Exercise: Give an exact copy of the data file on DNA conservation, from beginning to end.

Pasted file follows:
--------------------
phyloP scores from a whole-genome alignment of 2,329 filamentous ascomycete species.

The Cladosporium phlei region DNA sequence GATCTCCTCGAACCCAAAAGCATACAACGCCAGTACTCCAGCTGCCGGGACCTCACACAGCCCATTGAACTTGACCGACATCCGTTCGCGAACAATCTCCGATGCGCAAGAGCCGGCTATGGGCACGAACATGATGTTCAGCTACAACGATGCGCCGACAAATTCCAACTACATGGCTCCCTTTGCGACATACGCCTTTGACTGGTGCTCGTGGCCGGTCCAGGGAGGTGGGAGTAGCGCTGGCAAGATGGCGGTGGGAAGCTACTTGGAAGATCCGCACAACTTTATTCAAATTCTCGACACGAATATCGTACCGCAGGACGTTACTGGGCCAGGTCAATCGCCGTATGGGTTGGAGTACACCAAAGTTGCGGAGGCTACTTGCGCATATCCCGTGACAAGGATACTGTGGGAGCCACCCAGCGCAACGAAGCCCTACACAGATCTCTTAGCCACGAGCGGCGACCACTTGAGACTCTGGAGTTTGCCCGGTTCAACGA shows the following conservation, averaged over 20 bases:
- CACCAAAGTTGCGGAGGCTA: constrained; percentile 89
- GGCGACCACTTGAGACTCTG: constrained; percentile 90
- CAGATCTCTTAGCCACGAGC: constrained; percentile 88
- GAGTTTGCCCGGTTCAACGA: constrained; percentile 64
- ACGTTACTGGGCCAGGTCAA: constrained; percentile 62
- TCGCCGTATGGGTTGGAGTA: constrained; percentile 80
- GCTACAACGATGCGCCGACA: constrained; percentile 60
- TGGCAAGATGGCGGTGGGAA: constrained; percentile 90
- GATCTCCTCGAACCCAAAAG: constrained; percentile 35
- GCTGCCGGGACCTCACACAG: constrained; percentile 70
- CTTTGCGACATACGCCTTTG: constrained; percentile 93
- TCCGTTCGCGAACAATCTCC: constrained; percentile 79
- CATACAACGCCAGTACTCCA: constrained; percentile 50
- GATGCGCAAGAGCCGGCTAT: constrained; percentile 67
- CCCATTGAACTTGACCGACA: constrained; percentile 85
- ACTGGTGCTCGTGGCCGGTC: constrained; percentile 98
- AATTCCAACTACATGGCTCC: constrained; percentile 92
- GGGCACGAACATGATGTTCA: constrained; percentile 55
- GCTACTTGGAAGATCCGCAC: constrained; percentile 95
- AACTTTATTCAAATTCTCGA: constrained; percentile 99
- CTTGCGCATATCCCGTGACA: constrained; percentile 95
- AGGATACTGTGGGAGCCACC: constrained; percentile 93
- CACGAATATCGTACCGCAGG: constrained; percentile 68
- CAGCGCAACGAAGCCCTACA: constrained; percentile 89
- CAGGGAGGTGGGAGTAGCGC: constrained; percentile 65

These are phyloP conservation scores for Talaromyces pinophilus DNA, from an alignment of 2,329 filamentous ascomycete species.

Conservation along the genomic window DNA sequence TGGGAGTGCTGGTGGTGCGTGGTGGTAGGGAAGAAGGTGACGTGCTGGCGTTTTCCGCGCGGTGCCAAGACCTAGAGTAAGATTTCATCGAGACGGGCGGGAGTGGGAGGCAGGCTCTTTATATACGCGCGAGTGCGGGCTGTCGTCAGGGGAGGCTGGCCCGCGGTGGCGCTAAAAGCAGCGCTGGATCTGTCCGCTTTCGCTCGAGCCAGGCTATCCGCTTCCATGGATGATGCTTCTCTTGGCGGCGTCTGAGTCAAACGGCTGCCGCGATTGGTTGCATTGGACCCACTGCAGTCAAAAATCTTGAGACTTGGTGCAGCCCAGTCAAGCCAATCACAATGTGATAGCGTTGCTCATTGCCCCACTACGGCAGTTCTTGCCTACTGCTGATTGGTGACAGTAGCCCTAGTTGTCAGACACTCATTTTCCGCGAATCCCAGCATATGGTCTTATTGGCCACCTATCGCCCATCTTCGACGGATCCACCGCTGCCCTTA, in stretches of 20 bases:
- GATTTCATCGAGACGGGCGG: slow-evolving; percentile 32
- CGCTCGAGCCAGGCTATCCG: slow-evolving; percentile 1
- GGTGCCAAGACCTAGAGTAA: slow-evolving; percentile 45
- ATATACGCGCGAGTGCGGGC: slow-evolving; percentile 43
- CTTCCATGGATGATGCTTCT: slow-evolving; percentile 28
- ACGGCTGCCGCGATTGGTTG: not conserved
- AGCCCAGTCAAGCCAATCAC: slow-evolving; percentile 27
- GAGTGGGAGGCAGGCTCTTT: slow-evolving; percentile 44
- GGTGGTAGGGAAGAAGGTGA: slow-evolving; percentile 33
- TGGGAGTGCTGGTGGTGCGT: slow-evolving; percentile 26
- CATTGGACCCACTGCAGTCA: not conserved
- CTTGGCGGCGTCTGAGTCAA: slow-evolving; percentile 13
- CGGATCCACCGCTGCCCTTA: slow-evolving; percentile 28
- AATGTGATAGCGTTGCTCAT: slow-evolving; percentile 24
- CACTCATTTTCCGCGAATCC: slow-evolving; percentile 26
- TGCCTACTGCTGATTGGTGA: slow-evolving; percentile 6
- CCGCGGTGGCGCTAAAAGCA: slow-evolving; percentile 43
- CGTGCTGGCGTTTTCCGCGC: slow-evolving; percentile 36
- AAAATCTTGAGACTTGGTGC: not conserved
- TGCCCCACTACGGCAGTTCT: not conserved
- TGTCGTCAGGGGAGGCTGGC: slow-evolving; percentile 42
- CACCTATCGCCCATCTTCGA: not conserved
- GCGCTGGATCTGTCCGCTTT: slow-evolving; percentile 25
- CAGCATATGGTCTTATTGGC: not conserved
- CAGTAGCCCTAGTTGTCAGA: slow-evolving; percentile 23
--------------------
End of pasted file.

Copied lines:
phyloP scores from a whole-genome alignment of 2,329 filamentous ascomycete species.

The Cladosporium phlei region DNA sequence GATCTCCTCGAACCCAAAAGCATACAACGCCAGTACTCCAGCTGCCGGGACCTCACACAGCCCATTGAACTTGACCGACATCCGTTCGCGAACAATCTCCGATGCGCAAGAGCCGGCTATGGGCACGAACATGATGTTCAGCTACAACGATGCGCCGACAAATTCCAACTACATGGCTCCCTTTGCGACATACGCCTTTGACTGGTGCTCGTGGCCGGTCCAGGGAGGTGGGAGTAGCGCTGGCAAGATGGCGGTGGGAAGCTACTTGGAAGATCCGCACAACTTTATTCAAATTCTCGACACGAATATCGTACCGCAGGACGTTACTGGGCCAGGTCAATCGCCGTATGGGTTGGAGTACACCAAAGTTGCGGAGGCTACTTGCGCATATCCCGTGACAAGGATACTGTGGGAGCCACCCAGCGCAACGAAGCCCTACACAGATCTCTTAGCCACGAGCGGCGACCACTTGAGACTCTGGAGTTTGCCCGGTTCAACGA shows the following conservation, averaged over 20 bases:
- CACCAAAGTTGCGGAGGCTA: constrained; percentile 89
- GGCGACCACTTGAGACTCTG: constrained; percentile 90
- CAGATCTCTTAGCCACGAGC: constrained; percentile 88
- GAGTTTGCCCGGTTCAACGA: constrained; percentile 64
- ACGTTACTGGGCCAGGTCAA: constrained; percentile 62
- TCGCCGTATGGGTTGGAGTA: constrained; percentile 80
- GCTACAACGATGCGCCGACA: constrained; percentile 60
- TGGCAAGATGGCGGTGGGAA: constrained; percentile 90
- GATCTCCTCGAACCCAAAAG: constrained; percentile 35
- GCTGCCGGGACCTCACACAG: constrained; percentile 70
- CTTTGCGACATACGCCTTTG: constrained; percentile 93
- TCCGTTCGCGAACAATCTCC: constrained; percentile 79
- CATACAACGCCAGTACTCCA: constrained; percentile 50
- GATGCGCAAGAGCCGGCTAT: constrained; percentile 67
- CCCATTGAACTTGACCGACA: constrained; percentile 85
- ACTGGTGCTCGTGGCCGGTC: constrained; percentile 98
- AATTCCAACTACATGGCTCC: constrained; percentile 92
- GGGCACGAACATGATGTTCA: constrained; percentile 55
- GCTACTTGGAAGATCCGCAC: constrained; percentile 95
- AACTTTATTCAAATTCTCGA: constrained; percentile 99
- CTTGCGCATATCCCGTGACA: constrained; percentile 95
- AGGATACTGTGGGAGCCACC: constrained; percentile 93
- CACGAATATCGTACCGCAGG: constrained; percentile 68
- CAGCGCAACGAAGCCCTACA: constrained; percentile 89
- CAGGGAGGTGGGAGTAGCGC: constrained; percentile 65

These are phyloP conservation scores for Talaromyces pinophilus DNA, from an alignment of 2,329 filamentous ascomycete species.

Conservation along the genomic window DNA sequence TGGGAGTGCTGGTGGTGCGTGGTGGTAGGGAAGAAGGTGACGTGCTGGCGTTTTCCGCGCGGTGCCAAGACCTAGAGTAAGATTTCATCGAGACGGGCGGGAGTGGGAGGCAGGCTCTTTATATACGCGCGAGTGCGGGCTGTCGTCAGGGGAGGCTGGCCCGCGGTGGCGCTAAAAGCAGCGCTGGATCTGTCCGCTTTCGCTCGAGCCAGGCTATCCGCTTCCATGGATGATGCTTCTCTTGGCGGCGTCTGAGTCAAACGGCTGCCGCGATTGGTTGCATTGGACCCACTGCAGTCAAAAATCTTGAGACTTGGTGCAGCCCAGTCAAGCCAATCACAATGTGATAGCGTTGCTCATTGCCCCACTACGGCAGTTCTTGCCTACTGCTGATTGGTGACAGTAGCCCTAGTTGTCAGACACTCATTTTCCGCGAATCCCAGCATATGGTCTTATTGGCCACCTATCGCCCATCTTCGACGGATCCACCGCTGCCCTTA, in stretches of 20 bases:
- GATTTCATCGAGACGGGCGG: slow-evolving; percentile 32
- CGCTCGAGCCAGGCTATCCG: slow-evolving; percentile 1
- GGTGCCAAGACCTAGAGTAA: slow-evolving; percentile 45
- ATATACGCGCGAGTGCGGGC: slow-evolving; percentile 43
- CTTCCATGGATGATGCTTCT: slow-evolving; percentile 28
- ACGGCTGCCGCGATTGGTTG: not conserved
- AGCCCAGTCAAGCCAATCAC: slow-evolving; percentile 27
- GAGTGGGAGGCAGGCTCTTT: slow-evolving; percentile 44
- GGTGGTAGGGAAGAAGGTGA: slow-evolving; percentile 33
- TGGGAGTGCTGGTGGTGCGT: slow-evolving; percentile 26
- CATTGGACCCACTGCAGTCA: not conserved
- CTTGGCGGCGTCTGAGTCAA: slow-evolving; percentile 13
- CGGATCCACCGCTGCCCTTA: slow-evolving; percentile 28
- AATGTGATAGCGTTGCTCAT: slow-evolving; percentile 24
- CACTCATTTTCCGCGAATCC: slow-evolving; percentile 26
- TGCCTACTGCTGATTGGTGA: slow-evolving; percentile 6
- CCGCGGTGGCGCTAAAAGCA: slow-evolving; percentile 43
- CGTGCTGGCGTTTTCCGCGC: slow-evolving; percentile 36
- AAAATCTTGAGACTTGGTGC: not conserved
- TGCCCCACTACGGCAGTTCT: not conserved
- TGTCGTCAGGGGAGGCTGGC: slow-evolving; percentile 42
- CACCTATCGCCCATCTTCGA: not conserved
- GCGCTGGATCTGTCCGCTTT: slow-evolving; percentile 25
- CAGCATATGGTCTTATTGGC: not conserved
- CAGTAGCCCTAGTTGTCAGA: slow-evolving; percentile 23